A sand, DE, or cartridge filter is the type of filter you have. DE and sand filters are the most popular in my experience. Cleansing a cartridge filter is more difficult.
To clean your DE filter, remove the elements from the tubing and open it up. Your filter should typically have four elements.
Wash out as much dirt and debris as you can with your garden hose. Replace any pieces that have become too worn to be reused and reassemble the filter. If you have a sand filter, backwash it according to the guidelines below.
- Turn the water supply off. Ensure that the valves on the suction & return lines are closed. To clear the filter basket, remove the pump’s lid.
- If required, replace the lid. Open the valve on the drain outlet. Turn the knob to the BACKWASH position. The return and suction lines’ valves must be open.
- Start the pump. Rinse for 1–2 minutes, or until the sight glass fluid is clear. Turn off any electric heaters you have. Turn the water supply off.In case you have a sand filter, follow the instructions below to backwash it.
- Start the pump and rinse for 15-30 seconds after sliding the lever to the RINSE position. To stop the pump, set the lever to FILTER. This is the typical working situation.
- After closing the drain outlet valve, start the pump. Turn the heater on.
8. Incorrect Pump Pressure
Changing filter pump pressure can result in wear of the pump, reduce water flow, and malfunction of the heater.
Pressure fluctuations can happen due to air leaks, low water levels, stuck skimmer weirs, or clogged suction pipes. Varying pump pressure can cause your Sta-Rite heater to not start up.
Backwashing your pool filter is a good place to start. If cleaning the pool filter does not solve the problem, you must determine which of the factors listed above is to blame.
- To ensure a flawless seal and no air leaks, make sure your pump lid is free of cracks and the O-ring is consistent and damage-free. Also, any damaged or cracked fittings leading into the pump should be replaced.
- Simply add enough water to your pool to reach the right levels if necessary, and your surge or pump pulsing problem should be remedied quickly.
- Examine your weir’s hinges for proper operation and fix any damaged or jammed doors.
- Use a high-pressure attachment or a drain king to clear clogged suction pipes. Connect it to the front of the pool pump to send debris to the skimmer box.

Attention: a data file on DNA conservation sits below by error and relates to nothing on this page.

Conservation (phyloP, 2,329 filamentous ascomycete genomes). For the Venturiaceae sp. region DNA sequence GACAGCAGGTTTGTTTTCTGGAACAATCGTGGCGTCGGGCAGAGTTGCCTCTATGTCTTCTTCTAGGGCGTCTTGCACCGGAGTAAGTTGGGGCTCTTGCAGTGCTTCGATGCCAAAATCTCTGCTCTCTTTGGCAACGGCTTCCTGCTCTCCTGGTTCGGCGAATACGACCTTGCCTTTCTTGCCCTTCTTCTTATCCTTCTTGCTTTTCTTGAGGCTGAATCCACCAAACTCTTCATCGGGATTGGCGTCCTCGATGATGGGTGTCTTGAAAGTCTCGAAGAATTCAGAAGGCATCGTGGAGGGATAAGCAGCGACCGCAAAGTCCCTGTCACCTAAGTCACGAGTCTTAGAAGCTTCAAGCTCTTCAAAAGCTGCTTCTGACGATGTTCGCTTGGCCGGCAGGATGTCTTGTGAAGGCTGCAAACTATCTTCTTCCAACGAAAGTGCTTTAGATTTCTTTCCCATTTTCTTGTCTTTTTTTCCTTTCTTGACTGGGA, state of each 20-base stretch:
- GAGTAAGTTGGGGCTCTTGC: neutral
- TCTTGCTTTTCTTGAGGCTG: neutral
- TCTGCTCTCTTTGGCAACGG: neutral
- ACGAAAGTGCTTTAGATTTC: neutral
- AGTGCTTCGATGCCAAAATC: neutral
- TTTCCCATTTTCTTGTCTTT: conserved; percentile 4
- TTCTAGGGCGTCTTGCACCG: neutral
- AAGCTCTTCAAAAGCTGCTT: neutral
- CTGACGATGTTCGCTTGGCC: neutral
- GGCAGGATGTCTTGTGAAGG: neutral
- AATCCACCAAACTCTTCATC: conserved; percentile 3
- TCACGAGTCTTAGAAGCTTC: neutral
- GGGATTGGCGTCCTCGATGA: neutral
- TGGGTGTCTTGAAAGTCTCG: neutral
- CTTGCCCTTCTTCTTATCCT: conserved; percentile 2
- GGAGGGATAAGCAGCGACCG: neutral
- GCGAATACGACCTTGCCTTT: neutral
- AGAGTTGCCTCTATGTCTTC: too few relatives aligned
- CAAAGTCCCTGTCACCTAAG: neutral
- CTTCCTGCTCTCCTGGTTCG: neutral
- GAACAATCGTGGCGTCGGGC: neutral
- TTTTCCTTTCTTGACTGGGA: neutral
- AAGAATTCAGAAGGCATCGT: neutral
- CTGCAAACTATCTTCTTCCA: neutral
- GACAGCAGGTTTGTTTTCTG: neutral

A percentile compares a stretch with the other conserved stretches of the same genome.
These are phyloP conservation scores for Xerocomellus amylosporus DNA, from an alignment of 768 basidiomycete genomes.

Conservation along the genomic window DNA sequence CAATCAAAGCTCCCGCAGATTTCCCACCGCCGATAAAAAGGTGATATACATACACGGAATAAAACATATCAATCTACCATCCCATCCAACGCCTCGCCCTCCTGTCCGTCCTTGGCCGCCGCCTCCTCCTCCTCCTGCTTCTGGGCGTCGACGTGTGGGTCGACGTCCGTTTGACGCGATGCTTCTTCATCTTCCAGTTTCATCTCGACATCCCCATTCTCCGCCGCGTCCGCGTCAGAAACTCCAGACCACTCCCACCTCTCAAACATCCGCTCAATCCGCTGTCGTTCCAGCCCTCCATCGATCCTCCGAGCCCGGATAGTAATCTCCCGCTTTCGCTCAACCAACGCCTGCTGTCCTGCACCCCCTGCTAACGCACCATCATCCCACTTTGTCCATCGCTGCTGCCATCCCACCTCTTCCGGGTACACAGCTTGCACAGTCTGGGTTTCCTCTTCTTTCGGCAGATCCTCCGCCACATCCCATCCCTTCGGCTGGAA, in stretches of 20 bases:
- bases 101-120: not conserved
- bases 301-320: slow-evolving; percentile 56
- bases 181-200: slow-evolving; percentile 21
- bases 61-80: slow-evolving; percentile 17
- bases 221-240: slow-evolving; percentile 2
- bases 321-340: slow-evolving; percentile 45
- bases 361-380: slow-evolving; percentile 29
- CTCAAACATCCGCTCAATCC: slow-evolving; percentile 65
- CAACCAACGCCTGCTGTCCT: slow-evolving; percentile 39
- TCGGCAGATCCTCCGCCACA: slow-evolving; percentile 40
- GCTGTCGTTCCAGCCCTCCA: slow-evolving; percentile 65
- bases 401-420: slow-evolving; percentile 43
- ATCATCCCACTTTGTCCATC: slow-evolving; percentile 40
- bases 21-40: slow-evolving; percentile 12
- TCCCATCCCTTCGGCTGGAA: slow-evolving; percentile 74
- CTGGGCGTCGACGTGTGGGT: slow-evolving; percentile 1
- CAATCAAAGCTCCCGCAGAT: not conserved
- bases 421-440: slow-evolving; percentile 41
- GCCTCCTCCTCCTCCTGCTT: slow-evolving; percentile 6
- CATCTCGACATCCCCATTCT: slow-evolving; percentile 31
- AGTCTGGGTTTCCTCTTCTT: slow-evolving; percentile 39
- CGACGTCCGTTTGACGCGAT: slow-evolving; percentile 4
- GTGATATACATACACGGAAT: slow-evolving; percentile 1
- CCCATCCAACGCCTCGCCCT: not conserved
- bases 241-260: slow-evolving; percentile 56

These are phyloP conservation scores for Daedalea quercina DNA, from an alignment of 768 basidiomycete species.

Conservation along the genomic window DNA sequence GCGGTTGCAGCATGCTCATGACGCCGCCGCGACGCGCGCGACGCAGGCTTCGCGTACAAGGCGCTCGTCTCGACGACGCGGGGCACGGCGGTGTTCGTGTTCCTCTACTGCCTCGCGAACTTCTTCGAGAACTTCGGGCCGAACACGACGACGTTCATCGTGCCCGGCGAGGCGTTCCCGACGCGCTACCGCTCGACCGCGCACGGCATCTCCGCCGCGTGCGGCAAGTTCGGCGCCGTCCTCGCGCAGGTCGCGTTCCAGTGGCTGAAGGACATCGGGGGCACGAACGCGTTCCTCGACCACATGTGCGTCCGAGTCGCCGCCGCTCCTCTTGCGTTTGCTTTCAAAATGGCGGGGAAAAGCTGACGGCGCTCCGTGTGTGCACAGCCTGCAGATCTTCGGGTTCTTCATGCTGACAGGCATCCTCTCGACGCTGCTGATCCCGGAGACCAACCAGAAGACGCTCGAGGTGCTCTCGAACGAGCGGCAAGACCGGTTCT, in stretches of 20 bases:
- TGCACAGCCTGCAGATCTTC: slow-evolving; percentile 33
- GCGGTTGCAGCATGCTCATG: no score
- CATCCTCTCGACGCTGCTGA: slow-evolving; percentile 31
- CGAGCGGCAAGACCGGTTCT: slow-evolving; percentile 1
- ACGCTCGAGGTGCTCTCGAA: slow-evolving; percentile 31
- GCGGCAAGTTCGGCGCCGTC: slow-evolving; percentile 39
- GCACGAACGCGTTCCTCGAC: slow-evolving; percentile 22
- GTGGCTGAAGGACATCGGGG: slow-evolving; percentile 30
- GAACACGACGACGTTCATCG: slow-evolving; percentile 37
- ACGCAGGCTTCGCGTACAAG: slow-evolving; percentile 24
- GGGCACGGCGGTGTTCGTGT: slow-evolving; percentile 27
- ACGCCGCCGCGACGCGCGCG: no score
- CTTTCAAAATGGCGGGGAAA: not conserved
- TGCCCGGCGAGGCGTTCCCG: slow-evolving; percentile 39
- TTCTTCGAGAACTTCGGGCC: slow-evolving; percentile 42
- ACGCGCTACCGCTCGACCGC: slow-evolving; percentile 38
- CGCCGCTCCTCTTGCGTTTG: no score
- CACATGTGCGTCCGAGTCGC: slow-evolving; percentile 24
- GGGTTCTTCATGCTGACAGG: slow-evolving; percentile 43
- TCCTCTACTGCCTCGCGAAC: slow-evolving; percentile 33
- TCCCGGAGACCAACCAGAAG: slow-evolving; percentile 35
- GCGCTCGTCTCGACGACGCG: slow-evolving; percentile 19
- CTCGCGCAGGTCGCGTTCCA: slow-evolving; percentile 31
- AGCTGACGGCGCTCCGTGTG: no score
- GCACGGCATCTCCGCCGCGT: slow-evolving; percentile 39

9. Ignition Failure
If your heater’s ignition system is compromised your heater may not start up. An ignition failure can be a result of insufficient pump pressure, a broken flame sensor or pressure sensor, a bad blower, a lack of airflow, and an insufficient gas supply.
You need to figure out which element of the ignition system is the culprit. Read this article on pool heater ignition failure to get a more detailed understanding. Call in a professional if you are unsure how to fix the issue.
10. Tripped Safety Switches
The safety switches protect your unit from being damaged. These switches trip whenever they detect a problem with the pool heater and turn off the power.
Safety switches such as the pressure switch, high limit switch, automatic gas shutoff, and airflow switch can trip for a variety of reasons.
When any of these safety switches trips, you’ll almost certainly obtain an error code. It’s possible that the Sta-Rite service heater light will turn on.
The error codes signify which of the safety switches is activated. You must determine why the switch tripped and then reset it. After you’ve reset the safety switch, your heater should be able to turn on.
What to do when the heat pump is on but not running?
Ensure all valves are in the proper position to ensure proper water flow if your heat pump is on but not running. Make sure the filters and pump baskets are free of debris as well. Also, keep in mind that the filter pump must be functioning in order for the heat pump to work.
How hot should a pool pump motor be?
Pump motor bearings can withstand temperatures of up to 200 degrees, thus 115-200 degrees is a safe “hot” temperature for a heat pump. A pool pump motor uses level ‘B’ insulation, which permits the internal temperature of the motor to exceed 256 degrees.
Is 90 degrees too hot for a pool?
No, it’s fine. While pools should never exceed 95 degrees, for adult swimmers or toddlers learning to swim, any temperature between 90 and 92 degrees gives a comfortable yet therapeutically heated environment.
How much heat does a pool lose overnight?
Overnight, an unprotected pool can lose up to 5 degrees F; a decent cover can reduce that loss by half. The pool cover, when used at night or whenever your pool is not in use, can help you save money on fuel by reducing heat loss, regardless of the sort of heating you use.
What is the difference between a vertical and horizontal pump?
The main distinction is the shaft’s orientation. The shaft of a horizontal centrifugal pump is usually mounted horizontally, either between the bearings or overhung. A vertical centrifugal pump, on the other hand, has a vertical shaft.
Hopefully, our guide could help you to turn your heater back on. There are so many possible things that can be wrong with the heater when it won’t turn on that it becomes difficult to diagnose the issue.
So, if you are confused and haven’t got much understanding of pool heaters, calling in a professional is best.